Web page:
NAYPYIDAW — Burma’s State Counselor and Foreign Affairs Minister Daw Aung San Suu Kyi said on Wednesday that she would not accuse any individual or organization before obtaining evidence regarding the culprits of the recent violent attack in Arakan State.
While responding to questions posed by journalists during a joint press conference of the State Counselor and her counterpart Bert Koenders, the Foreign Affairs Minister of the Netherlands who is currently in Naypyidaw on an official visit, she pledged to handle the case “fairly” and manage the situation according to “rule of law.”
“We are not going to accuse anybody until we know clearly [who is behind the attack] and have solid evidence.”
According to information from the government, the Sunday attack on border guard headquarters and outposts in Maungdaw and Rathedaung Townships in Arakan State resulted in the death of nine police officers and eight alleged attackers.
A manhunt by security forces in Maungdaw Township reportedly involved the death of four soldiers and seven suspects.
At Wednesday’s press conference, the State Counselor did not identify an organization responsible for the attacks.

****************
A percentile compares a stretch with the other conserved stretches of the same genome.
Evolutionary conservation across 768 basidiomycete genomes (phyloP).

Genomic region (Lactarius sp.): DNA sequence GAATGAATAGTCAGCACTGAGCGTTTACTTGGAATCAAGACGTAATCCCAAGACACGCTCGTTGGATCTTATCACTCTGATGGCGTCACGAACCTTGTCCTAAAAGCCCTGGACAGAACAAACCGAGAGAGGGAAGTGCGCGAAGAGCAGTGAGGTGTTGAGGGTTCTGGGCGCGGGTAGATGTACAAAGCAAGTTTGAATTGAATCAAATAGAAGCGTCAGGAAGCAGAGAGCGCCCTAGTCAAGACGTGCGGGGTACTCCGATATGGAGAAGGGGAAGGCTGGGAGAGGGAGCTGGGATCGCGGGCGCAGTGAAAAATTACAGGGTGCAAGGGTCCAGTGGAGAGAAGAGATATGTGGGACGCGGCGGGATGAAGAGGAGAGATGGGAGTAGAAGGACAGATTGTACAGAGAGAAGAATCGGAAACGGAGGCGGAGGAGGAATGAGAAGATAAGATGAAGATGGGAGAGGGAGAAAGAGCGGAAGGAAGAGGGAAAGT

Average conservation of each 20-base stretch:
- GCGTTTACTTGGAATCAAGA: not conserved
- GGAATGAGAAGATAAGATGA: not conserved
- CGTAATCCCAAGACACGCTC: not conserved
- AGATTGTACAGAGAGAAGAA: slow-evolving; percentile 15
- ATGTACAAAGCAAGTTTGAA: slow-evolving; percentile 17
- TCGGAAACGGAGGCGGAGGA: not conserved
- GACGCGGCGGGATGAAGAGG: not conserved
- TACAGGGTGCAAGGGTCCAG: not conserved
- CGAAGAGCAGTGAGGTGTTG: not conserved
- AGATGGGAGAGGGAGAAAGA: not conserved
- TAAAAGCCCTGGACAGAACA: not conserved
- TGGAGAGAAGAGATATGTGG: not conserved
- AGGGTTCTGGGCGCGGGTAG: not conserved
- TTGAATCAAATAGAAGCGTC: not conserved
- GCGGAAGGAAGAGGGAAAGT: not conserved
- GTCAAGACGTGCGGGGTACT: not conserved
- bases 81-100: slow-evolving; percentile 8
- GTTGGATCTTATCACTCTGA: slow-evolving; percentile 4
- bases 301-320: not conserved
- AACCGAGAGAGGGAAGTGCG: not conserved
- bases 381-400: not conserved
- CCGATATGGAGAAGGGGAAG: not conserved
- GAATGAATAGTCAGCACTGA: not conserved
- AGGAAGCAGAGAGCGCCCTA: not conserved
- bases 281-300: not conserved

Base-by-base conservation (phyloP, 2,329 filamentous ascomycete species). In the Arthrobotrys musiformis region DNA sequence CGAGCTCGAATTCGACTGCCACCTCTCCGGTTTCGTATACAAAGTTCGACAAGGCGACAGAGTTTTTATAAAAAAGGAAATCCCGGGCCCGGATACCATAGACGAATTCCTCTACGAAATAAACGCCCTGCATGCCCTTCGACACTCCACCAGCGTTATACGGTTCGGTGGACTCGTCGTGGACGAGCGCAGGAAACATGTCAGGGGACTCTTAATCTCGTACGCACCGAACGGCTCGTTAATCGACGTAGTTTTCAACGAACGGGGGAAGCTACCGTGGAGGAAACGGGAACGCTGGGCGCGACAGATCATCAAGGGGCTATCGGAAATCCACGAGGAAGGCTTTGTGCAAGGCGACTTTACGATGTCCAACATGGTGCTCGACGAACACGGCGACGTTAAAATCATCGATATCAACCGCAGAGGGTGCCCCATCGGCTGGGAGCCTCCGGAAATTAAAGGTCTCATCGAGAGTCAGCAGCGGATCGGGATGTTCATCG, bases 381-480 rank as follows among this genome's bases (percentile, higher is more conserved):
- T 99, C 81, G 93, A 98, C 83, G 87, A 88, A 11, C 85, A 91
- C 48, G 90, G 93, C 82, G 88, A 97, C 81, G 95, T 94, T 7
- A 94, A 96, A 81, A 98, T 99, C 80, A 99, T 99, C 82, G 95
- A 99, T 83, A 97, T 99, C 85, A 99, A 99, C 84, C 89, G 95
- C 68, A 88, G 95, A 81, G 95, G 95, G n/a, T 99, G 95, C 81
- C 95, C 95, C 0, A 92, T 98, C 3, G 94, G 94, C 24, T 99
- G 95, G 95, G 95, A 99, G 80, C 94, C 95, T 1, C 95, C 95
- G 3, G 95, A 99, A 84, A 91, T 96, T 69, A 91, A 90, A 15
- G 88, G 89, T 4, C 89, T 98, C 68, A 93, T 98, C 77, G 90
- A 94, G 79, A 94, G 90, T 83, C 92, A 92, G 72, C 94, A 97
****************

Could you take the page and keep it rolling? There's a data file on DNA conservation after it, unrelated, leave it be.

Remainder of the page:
One Dutch journalist asked Daw Aung San Suu Kyi to respond to criticism that she is “not moving fast enough” and not “outspoken enough” regarding human rights violations in Burma.
“We take it very seriously—accusations regarding human rights violations—and our country will investigate very carefully,” she responded.
She said Burma was coping with a system that has been in place for more than half a century and that it could not be changed overnight.
The State Counselor also stressed the importance of public involvement in protecting human rights but that the “greater part of the responsibility falls on the government.”
“The protection of human rights is not something that the government alone can handle. The public also has to be involved,” she said.
Daw Aung San Suu Kyi has been criticized by local and international human rights advocates for her perceived silence regarding human rights violations by the Burma Army in ethnic areas where there are ongoing armed conflicts.
Koenders is in Burma on an official visit from Oct. 11 to 13 to discuss bilateral cooperation between the two countries and will open the new Dutch embassy in Rangoon on Wednesday evening.
He will also travel to Arakan State to meet with those affected by communal conflicts in 2012. The Netherlands opened a trade office in Burma in 2013.